Communality and participation increase security in educational institutions
Healthy work and study environment and the developing security culture have a big role in educational institution security.
“Young people often make themselves guilty of crimes and vandalism thoughtlessly or seeking thrills. Sometimes they may also fight against societal boundaries. Young people may commit an act to show which reference group they belong to,” Project Manager Henri Rikander from Tampere University of Applied Sciences tells.
According to Rikander, the broken windows theory has to be considered. One broken window invites larger and more serious crimes.
“Graffiti also invite more graffiti. Because of this, broken windows have to be repaired and graffiti cleaned immediately. It tells the community that these matters are intervened in,” Rikander points out.
Well members are safe members
Bullying and harassment situations taking place in educational institutions should be considered closer. Students should also pay attention to changes in each others’ behaviour. Better preparedness is needed for intervention in bullying and harassment at schools and educational institutions.
“Well students and staff members are safe community members. Building of communality prevents social exclusion, bullying and drift into periphery,” Senior Lecturer Jiri Vilppola states.
Security concerns all and it is important that all participate in security work, emphasise Rikander and Vilppola.
“If a student notices changes in another student’s behaviour or thinking, it is a weak signal but an alarm signal. It would be important to identify and intervene in such weak signals,” Rikander instructs.
Security is a citizenship duty and professional skill
Educational institutions’ security plans have to be in order. Every staff member and student should have a role in security work and its planning, practice, development and debriefing.
According to Vilppola and Rikander, participation is talked a lot but it should be implemented at all educational levels starting from the primary school. Everyone should have the possibility to participate in constructing the disciplinary regulations. However, the security culture is still quite unorganised in our educational institutions.
Security concerns all and it is important that all participate in security work, tells Senior Lecturer Jiri Vilppola
“Security is everyday doing and seeing. It is important to be seen and heard as well as to be approved and belong to a community. Extreme manners may sometimes be resorted to achieve them,” Vilppola says.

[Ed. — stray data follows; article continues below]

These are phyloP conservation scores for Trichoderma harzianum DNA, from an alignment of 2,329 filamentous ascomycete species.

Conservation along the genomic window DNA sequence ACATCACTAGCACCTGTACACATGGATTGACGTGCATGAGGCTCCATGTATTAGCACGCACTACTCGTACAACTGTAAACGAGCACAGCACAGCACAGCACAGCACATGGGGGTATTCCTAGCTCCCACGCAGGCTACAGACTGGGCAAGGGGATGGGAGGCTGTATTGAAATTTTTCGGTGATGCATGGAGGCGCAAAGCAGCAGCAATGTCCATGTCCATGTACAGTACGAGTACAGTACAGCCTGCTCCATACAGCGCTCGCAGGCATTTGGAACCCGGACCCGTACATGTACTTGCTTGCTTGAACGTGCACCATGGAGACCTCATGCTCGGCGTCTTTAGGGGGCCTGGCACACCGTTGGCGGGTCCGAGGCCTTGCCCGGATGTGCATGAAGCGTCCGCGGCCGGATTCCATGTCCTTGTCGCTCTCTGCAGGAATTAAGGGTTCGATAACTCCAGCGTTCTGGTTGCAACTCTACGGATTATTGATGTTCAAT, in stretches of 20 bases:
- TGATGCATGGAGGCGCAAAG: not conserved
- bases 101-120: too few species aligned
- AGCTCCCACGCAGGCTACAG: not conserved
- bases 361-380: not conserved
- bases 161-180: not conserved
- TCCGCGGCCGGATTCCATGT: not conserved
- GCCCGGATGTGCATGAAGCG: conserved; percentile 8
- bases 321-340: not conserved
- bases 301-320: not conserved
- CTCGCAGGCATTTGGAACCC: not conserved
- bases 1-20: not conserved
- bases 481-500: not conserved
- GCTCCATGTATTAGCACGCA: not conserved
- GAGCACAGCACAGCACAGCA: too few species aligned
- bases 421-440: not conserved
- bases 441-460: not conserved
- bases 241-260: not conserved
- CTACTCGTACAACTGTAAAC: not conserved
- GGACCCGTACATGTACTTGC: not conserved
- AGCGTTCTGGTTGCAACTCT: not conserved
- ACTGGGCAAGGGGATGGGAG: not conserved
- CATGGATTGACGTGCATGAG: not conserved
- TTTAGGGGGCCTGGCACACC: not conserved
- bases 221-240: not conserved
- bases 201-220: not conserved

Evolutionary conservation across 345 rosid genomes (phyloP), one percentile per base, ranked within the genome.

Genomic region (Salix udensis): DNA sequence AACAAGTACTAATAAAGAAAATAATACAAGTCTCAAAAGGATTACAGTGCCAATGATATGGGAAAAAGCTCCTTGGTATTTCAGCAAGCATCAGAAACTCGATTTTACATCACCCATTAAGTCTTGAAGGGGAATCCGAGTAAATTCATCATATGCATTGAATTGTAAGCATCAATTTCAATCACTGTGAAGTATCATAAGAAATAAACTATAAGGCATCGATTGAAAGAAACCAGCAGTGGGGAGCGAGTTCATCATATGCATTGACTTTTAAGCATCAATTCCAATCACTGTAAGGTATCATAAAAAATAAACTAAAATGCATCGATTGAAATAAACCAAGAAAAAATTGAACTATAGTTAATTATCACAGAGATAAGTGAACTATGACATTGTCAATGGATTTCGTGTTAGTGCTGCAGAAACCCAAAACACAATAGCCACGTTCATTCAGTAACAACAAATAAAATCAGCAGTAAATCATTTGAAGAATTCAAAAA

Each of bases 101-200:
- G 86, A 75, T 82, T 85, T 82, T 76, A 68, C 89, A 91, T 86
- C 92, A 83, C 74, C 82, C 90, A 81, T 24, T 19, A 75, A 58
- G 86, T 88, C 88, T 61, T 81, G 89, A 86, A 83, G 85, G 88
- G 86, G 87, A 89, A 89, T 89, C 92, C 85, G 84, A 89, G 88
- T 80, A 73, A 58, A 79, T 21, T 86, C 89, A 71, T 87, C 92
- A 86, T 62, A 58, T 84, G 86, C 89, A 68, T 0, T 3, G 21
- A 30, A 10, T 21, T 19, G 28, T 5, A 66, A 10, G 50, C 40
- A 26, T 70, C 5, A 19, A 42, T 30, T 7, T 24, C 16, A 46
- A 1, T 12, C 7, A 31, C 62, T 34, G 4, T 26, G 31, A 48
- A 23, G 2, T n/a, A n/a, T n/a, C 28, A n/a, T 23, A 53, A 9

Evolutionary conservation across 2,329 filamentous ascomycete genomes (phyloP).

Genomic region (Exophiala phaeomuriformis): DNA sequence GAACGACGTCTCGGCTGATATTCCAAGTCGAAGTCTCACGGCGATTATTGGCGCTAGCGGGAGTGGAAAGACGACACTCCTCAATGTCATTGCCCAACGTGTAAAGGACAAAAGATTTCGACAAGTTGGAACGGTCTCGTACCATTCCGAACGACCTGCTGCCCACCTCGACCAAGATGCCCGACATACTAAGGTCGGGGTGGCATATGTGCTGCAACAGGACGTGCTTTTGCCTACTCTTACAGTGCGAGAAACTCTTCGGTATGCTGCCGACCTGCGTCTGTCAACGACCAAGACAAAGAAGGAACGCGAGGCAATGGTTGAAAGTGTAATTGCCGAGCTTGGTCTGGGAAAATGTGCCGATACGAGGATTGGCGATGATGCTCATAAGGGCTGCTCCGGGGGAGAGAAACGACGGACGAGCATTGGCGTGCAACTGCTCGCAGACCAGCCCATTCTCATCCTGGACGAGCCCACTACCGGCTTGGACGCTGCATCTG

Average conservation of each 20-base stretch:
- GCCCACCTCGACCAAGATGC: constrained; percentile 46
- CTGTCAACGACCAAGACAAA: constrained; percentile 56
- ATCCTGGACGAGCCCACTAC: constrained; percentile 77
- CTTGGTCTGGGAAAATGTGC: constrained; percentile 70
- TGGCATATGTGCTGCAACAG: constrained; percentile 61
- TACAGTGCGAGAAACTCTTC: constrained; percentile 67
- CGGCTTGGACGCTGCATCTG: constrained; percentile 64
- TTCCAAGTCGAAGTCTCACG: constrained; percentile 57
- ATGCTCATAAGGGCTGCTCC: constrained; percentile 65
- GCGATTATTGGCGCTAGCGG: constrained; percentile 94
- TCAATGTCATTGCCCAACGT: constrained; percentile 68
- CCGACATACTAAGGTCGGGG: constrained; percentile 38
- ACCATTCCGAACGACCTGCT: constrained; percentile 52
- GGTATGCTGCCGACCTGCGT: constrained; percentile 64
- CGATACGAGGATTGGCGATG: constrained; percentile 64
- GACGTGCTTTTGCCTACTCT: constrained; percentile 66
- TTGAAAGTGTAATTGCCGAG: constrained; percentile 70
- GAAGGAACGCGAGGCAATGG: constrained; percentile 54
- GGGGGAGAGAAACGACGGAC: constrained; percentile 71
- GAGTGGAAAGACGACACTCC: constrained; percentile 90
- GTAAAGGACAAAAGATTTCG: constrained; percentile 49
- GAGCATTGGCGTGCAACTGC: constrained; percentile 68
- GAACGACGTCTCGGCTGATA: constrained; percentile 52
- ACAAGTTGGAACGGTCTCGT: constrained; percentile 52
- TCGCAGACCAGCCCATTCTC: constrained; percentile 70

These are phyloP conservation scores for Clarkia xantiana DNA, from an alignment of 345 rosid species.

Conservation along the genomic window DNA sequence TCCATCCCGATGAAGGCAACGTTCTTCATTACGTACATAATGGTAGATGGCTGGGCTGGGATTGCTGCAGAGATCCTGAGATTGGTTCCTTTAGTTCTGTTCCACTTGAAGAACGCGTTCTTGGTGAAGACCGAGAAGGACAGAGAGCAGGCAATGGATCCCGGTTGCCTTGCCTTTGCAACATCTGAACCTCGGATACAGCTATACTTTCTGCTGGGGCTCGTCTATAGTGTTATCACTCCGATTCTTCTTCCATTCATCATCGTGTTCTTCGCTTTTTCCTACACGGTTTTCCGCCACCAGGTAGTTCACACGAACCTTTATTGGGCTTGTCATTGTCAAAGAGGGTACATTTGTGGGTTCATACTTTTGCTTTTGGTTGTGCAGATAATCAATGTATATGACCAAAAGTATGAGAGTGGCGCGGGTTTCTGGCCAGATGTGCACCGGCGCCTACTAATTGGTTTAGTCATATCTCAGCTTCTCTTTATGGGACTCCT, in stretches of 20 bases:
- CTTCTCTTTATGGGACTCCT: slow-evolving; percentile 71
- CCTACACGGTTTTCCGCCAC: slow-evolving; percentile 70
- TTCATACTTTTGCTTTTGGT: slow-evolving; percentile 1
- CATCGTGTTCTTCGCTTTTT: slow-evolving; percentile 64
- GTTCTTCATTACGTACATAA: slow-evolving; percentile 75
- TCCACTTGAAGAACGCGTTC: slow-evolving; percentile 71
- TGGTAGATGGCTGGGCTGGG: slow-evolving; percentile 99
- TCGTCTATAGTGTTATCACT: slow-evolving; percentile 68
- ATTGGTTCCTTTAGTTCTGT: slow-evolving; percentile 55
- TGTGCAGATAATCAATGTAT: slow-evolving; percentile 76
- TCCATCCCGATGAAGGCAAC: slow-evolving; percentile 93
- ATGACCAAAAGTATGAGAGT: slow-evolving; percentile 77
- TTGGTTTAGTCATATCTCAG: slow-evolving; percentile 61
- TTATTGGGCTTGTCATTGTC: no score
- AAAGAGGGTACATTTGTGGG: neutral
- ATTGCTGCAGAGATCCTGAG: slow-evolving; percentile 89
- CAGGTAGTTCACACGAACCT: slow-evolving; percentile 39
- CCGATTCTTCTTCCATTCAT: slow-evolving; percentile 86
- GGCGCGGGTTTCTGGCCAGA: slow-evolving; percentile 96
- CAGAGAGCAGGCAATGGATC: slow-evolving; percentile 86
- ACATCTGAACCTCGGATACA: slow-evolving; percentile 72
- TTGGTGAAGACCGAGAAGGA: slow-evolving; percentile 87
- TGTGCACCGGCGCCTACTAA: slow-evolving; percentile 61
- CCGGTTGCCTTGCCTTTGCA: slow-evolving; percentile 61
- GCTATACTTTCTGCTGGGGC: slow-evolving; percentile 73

According to Vilppola, it is possible to see security in educational institutions as an onion. Students are in the core and teachers, other staff, teams and fields come towards the skin of the onion. The whole educational institution community is covered.
“Security work includes planning, organisation and building of the security calendar and security culture at the level of the management as well as the security organisation. The core is reached through all the layers,” Vilppola describes.
Educational institution security can be studied online
Tampere University of Applied Sciences’ School of Professional Teacher Education is organising a third large educational institution security project called Turvallisuus kuuluu kaikille. Its target groups are basic education, general upper secondary education, vocational upper secondary education and non-formal adult education.
“Our first project was Amis Turvis which was followed by the Turvista verkosta project. After them started the Turvallisuus kuuluu kaikille project. An output of the Turvista verkossa 2 project was a self-study package on educational institution security. It is an open self-study material as teachers need clear instructions on how to handle different situations,” Vilppola tells.
According to Vilppola, security projects have an important role in developing the security culture in vocational upper secondary education and professional teacher education.
TurvisVerkko project, Senior Lecturer, Master of Education, Jiri Vilppola, School of Professional Teacher Education, Pedagogical RDI, 040 6482 756, jiri.vilppola [at] tuni.fi
Turvallisuus kuuluu kaikille project, Project Manager, Doctor of Law, Henri Rikander, School of Professional Teacher Education, Pedagogical RDI, 050 4421 873, henri.rikander [at] tuni.fi
Text: Arja Lundan
Photographs: Arja Lundan and Jaakko Saarilampi